What is a Parish Council?
Long Itchington is one of 109 parishes within the Stratford-on-Avon District, which in turn is one of 5 districts within the County of Warwickshire.
Its Parish Council is a directly elected body with elections held every 4 years, and there are currently are 9 council members.
Despite its name, it has nothing to do with the parish church or its governing body although the geographic area covered by the Parish of Long Itchington roughly coincides with the parochial boundaries of Holy Trinity, the local C of E church. This is because the old parish church boundaries were used as the basis for creating civil parish councils towards the end of the 19th century.
The Parish of Long Itchington covers the area bounded by Firs Farm to the east, Snowford Hill to the west, the old railway line to the north and just beyond the main road between Southam and Ufton to the South.
What does the Parish Council do?
Long Itchington Parish Council has a wide range of responsibilities including allotments, bus shelters, community centres, footpaths, lighting of certain roads, litter bins, the acquisition and sale of land in its parish, tree planting, public conveniences, provision of recreation grounds and facilities, public seating, open spaces (e.g. greens and ponds), signs and place names. We have a wide number of working groups with different responsibilities – see the Structure Chart for more information.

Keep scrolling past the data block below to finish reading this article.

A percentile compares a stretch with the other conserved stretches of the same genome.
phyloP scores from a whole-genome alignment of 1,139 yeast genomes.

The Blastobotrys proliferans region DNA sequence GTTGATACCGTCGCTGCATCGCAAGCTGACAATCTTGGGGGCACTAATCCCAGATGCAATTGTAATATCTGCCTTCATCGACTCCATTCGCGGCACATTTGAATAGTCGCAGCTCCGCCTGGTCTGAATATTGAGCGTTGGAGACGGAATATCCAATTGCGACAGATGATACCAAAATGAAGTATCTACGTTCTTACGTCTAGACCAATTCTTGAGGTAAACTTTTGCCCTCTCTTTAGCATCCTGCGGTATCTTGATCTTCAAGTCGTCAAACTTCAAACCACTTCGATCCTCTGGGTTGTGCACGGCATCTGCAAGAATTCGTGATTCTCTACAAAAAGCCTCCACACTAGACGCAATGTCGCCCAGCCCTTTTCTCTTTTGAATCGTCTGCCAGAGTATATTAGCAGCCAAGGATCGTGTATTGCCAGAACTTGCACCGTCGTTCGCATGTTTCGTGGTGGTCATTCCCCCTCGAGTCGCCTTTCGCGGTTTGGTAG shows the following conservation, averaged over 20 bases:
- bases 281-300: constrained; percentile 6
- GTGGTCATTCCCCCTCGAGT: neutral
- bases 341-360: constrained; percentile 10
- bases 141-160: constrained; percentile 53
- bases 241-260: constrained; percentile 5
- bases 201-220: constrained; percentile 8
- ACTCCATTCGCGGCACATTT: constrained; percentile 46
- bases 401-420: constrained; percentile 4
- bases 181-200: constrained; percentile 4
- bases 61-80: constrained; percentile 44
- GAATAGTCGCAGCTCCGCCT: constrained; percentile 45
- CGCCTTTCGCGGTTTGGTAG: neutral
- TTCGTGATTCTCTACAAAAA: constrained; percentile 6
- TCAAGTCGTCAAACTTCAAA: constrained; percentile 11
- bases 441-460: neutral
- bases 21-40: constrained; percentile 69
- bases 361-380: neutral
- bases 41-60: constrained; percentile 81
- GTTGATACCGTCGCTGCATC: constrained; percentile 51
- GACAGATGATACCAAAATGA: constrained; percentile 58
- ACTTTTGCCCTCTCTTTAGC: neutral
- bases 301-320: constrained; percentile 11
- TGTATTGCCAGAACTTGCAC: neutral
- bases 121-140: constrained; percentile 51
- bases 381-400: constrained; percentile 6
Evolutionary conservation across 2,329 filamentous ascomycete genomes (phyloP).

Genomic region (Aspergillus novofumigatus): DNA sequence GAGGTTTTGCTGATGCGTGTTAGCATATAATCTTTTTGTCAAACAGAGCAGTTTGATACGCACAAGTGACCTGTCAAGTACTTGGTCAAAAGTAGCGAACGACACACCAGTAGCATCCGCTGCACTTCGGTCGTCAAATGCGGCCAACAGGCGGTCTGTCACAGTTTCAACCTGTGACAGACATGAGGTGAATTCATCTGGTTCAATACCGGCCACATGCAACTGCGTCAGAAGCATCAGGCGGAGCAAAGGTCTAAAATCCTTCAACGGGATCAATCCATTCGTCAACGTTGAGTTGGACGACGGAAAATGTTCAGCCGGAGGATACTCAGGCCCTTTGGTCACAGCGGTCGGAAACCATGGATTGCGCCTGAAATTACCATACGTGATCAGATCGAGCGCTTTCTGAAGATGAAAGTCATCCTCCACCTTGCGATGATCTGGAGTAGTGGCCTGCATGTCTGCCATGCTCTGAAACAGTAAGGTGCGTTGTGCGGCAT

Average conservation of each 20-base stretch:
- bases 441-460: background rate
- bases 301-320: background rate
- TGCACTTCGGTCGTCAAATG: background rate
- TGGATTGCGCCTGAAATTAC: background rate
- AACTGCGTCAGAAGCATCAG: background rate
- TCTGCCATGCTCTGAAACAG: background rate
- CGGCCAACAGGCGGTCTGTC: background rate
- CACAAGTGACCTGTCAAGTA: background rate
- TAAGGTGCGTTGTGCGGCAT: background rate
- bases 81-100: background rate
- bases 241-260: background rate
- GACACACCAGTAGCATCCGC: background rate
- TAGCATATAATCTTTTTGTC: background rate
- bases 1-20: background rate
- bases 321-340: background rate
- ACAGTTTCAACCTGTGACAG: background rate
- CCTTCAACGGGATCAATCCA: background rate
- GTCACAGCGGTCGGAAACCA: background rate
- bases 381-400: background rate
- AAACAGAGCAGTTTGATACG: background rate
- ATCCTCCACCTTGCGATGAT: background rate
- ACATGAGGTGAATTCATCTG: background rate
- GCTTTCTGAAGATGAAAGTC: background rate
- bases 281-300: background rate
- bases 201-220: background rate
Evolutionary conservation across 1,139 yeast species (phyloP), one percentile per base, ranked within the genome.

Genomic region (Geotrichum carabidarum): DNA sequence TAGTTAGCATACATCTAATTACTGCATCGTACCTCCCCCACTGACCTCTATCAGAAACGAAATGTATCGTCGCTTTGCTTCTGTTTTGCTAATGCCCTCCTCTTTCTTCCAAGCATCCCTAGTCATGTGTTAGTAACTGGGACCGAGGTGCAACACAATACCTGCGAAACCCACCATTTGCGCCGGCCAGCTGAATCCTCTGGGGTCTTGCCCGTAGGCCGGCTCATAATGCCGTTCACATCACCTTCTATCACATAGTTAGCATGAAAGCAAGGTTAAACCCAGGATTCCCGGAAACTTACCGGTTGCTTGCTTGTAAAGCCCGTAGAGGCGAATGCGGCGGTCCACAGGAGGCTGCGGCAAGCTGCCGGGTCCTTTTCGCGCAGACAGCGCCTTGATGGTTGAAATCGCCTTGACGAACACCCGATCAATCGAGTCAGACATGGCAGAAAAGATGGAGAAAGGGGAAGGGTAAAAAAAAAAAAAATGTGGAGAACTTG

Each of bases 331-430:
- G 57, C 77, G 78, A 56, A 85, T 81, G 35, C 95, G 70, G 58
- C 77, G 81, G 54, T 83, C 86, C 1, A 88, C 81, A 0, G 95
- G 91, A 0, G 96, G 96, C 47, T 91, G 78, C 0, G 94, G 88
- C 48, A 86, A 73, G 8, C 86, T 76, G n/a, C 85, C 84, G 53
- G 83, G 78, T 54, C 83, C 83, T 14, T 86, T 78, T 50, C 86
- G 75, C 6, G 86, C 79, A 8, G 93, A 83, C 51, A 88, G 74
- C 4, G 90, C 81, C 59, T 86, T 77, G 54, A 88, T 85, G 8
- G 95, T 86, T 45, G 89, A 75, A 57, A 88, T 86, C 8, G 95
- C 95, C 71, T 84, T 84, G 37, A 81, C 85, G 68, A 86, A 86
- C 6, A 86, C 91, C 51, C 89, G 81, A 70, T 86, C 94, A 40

In addition, parish councils can spend a limited amount of money on projects, services and grants that they deem of benefit to the community.
Finally, LIPC can also offer support to other village organisations to achieve their individual objectives. This may include giving grants, or helping with advice or publicity.
How does the Parish Council relate to other councils and organisations?
The District Council must notify the Parish Council of any planning applications for the area so that we can display them for residents. Any comments submitted to the planning authority by the Parish Council must be taken into account.
LIPC can also act as an interface between the village and local government agencies and service providers, especially the police, highways, water, and environmental authorities. If we feel that a topic is sufficiently important we can call a public meeting to enable a wider discussion.
How is the Parish Council funded?
There are three sources of external funding available to LIPC – precepts and grants from the District Council and loans from a range of sources. Precepts are local community charges raised on behalf of the Parish Council by the District Council as part of their annual Council Tax charges each year.
The precept covers items such as street lighting, grass cutting, the community centre, play areas, minor running costs and repairs around the village as well as the Parish Clerk’s office.